Current State of Machine Translation
Led by Francis, this is a discussion of the state of the art in machine translation
Our expectations for machine translation are based on what we're asking MT to do machine translation for dissemination, publishing - translate into a text that can be cleaned up by hand
machine translation for assimilation - allowing people to understand "uphands, robbery it is" - we can all understand, even if it's a lousy translation
can't make useful translation that's faster to post-edit than translate from scratch
can get translation for post-editing that works well within the same language group - spanish/english, spanish/catalan might do 90% of the work Fran focuses on MT between closely related languages
Google Translate - results are surprisingly fantastic large amounts of pre-translated texts, effectively translation memories iterate through a huge amount of text - word alignment, phrase alightment - note that casa rosa and red house appear in the same places in aligned texts the system pulls apart texts, looks for translated words and phrases, and chooses the right ones based on probability models
estacion de tren - don't translate as season of the train, though that's how estacion could work can work fantastically well if you've got many millions of sentences aligned 20 million sentences in one language pair for google (Olaf argues that it's at least 100 million)
how good will Google get? Possibly good enough that we'll be able to post-edit test. But there will probably always be a human element
Corpus, corpora - a set of documents An aligned corpus - documents aligned at a sentence level, in different languages One is the rules for joining the European Union Europal corpus - european parliament - 30 million sentences in 14 languages - the golden status
Statistical machine translation relies on these parallel corpora But Breton/French has only 30,000 sentences in aligned corpora Rule-based machine translation - source text, intermediate representation, then target language Breaking it into noun phrases, verbs, subordinate clauses Welsh - Verb, Subject, Object English - Subject, Verb, Object lots of work, not as much as people think SYSTRAN works on this model, surprising how bad it is intermediate representation - distinguish by parts of speech - wound (verb or noun) chunks - noun phrase, verb phrase full parsing - parse a sentence into noun, verb trees
disambiguating parts of speech - rule based: if it's at the beginning of the sentence in Welsh, it's a verb Statistical: the probability of a verb beginning a sentence in Welsh is quite high
Another approach to intermediary languages might be Interlinguas, but there's less research in this field right now. (Olaf points to a Japanese/Italian collaboration to develop an interlingua between the two. It goes beyond parts of speech into sense disambiguation - here's a word in a specific space. Professor Della Santa, worked in Japan for decades on this, developing a computer-based interlingua called UNL)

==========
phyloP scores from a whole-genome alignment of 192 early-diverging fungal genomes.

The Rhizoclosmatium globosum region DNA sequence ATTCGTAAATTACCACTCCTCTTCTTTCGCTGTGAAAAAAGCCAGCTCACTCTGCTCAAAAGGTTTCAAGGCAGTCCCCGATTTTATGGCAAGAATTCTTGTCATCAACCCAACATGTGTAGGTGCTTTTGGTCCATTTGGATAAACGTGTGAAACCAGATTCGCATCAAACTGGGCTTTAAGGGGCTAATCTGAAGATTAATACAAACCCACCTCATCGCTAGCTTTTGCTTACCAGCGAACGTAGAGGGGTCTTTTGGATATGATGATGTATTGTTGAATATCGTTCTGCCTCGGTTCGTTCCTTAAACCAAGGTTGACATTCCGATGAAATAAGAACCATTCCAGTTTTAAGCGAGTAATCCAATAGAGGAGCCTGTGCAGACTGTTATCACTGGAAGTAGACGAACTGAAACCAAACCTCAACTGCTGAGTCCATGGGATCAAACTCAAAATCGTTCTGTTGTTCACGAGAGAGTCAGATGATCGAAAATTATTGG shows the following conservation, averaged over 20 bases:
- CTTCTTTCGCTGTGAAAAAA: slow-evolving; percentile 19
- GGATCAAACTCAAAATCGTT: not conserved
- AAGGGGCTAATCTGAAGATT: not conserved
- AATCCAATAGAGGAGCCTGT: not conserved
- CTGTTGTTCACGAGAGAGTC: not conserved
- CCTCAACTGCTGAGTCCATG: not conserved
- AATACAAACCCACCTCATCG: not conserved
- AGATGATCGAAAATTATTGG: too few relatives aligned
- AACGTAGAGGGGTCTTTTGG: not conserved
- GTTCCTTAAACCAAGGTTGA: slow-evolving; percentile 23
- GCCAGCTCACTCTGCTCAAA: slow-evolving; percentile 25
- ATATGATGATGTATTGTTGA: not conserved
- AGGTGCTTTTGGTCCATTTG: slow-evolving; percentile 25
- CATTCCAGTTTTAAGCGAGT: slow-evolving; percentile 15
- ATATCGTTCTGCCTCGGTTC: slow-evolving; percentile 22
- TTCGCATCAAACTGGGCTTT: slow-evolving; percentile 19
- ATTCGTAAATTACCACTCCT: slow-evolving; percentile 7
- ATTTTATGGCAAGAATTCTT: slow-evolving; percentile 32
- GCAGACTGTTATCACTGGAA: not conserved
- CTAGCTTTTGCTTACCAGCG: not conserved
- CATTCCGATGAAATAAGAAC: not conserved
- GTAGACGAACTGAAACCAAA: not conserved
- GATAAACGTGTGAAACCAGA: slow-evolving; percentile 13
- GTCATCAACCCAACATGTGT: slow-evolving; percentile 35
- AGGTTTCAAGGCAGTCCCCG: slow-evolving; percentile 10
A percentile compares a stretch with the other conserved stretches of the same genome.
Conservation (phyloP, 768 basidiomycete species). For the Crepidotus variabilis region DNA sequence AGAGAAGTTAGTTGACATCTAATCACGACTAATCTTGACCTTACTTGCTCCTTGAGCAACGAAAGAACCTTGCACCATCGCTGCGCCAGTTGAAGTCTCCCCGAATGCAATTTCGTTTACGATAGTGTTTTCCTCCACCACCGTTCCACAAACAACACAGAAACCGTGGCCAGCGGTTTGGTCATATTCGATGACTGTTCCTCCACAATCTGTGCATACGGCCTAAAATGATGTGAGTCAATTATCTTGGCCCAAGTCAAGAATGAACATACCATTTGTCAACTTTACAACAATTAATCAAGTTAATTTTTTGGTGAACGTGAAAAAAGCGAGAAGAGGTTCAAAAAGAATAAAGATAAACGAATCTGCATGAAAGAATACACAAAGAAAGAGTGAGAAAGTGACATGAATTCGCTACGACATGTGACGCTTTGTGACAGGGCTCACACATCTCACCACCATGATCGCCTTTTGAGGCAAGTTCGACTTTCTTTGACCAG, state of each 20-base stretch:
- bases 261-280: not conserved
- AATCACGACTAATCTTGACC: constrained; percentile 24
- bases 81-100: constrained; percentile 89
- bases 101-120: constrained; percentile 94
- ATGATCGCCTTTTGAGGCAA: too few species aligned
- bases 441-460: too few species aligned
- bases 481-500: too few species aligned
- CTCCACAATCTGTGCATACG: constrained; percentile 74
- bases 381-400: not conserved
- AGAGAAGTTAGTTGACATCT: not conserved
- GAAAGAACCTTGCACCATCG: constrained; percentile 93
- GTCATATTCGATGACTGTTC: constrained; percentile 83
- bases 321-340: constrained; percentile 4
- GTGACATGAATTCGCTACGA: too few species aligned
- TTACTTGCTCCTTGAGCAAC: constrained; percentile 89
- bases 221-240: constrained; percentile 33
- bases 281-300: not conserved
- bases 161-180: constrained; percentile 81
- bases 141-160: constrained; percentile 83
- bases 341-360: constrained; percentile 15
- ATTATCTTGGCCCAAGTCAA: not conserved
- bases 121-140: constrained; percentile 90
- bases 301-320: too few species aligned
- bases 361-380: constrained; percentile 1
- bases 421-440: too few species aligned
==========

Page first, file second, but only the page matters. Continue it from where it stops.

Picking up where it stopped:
Will the semantic web save us? A word in the source language can be translated into two different ways. Metadata might help us choose the right sense. In truth, language sense disambiguation almost always done statistically. Often built by manual approaches, coding senses
English/Japanese - rule-based grammars seem to work well, but statistics for vocabularies rule-based systems work very well in languages with complex cases statistical translations work poorly when there are lots and lots of cases, inflections, etc.
morphological analysis, lemmaization - find the "lemma" - the core word, the singular, present, dominant gender. Rule-based machine translation systems can be useful for making search engines, spell checkers, parts of speech taggers, which are good for grammar checkers rules can be written in XML and exported for other systems
the importance of deciding what you want your translation system to do It might not make sense to translate Basque to Spanish - most people in the Basque autonomous region speak Spanish as well. But it might be useful to English
MT for dissemination is easier with a reduced language set - Canadian METEO system, a rule-based system for language translation. With a rule-based system, "all bets are off" - you can get perfect translations
Esperanto? The kind of esperanto you get is based on the mother language of the speaker
How would a community write better for machine translation? Make translations freely available - license under CC-BY or something similar Jer - we'd love to do this - how can we help? Use the software that's already there, use the software for machine translation...
Why is machine translation so bad around gender? Translating from a language with gender pronouns, like English, this isn't hard - in languages like Spanish, where the pronoun is often dropped, it's often very difficult
Darius - is machine translation going to get good enough that social translation is no longer necessary? Translating between Catalan and Spanish and you're not using MT, you're wasting time. Human translators with a translation memory might translate between 3000 - 6000 words a day. A rule-based MT system helped Spanish/Brazilian Portuguese improve from 3000 to 6000 a day. So, for these closely related languages, it's already good enough. For unrelated languages, it might take 10-20 years.
Lots of open copyright questions - what's the copyright status on the government documents of the former Yugoslavia? It would be very helpful for building translation systems...
Petra - controversial terms like "sex worker" are usually translated very badly. Is it possible to get activism around this? Axel - At Mozilla, they're always coining terms, and they ask people to walk through the translation process with them, and document the process.
EthanZ 15:01, 22 June 2009 (UTC)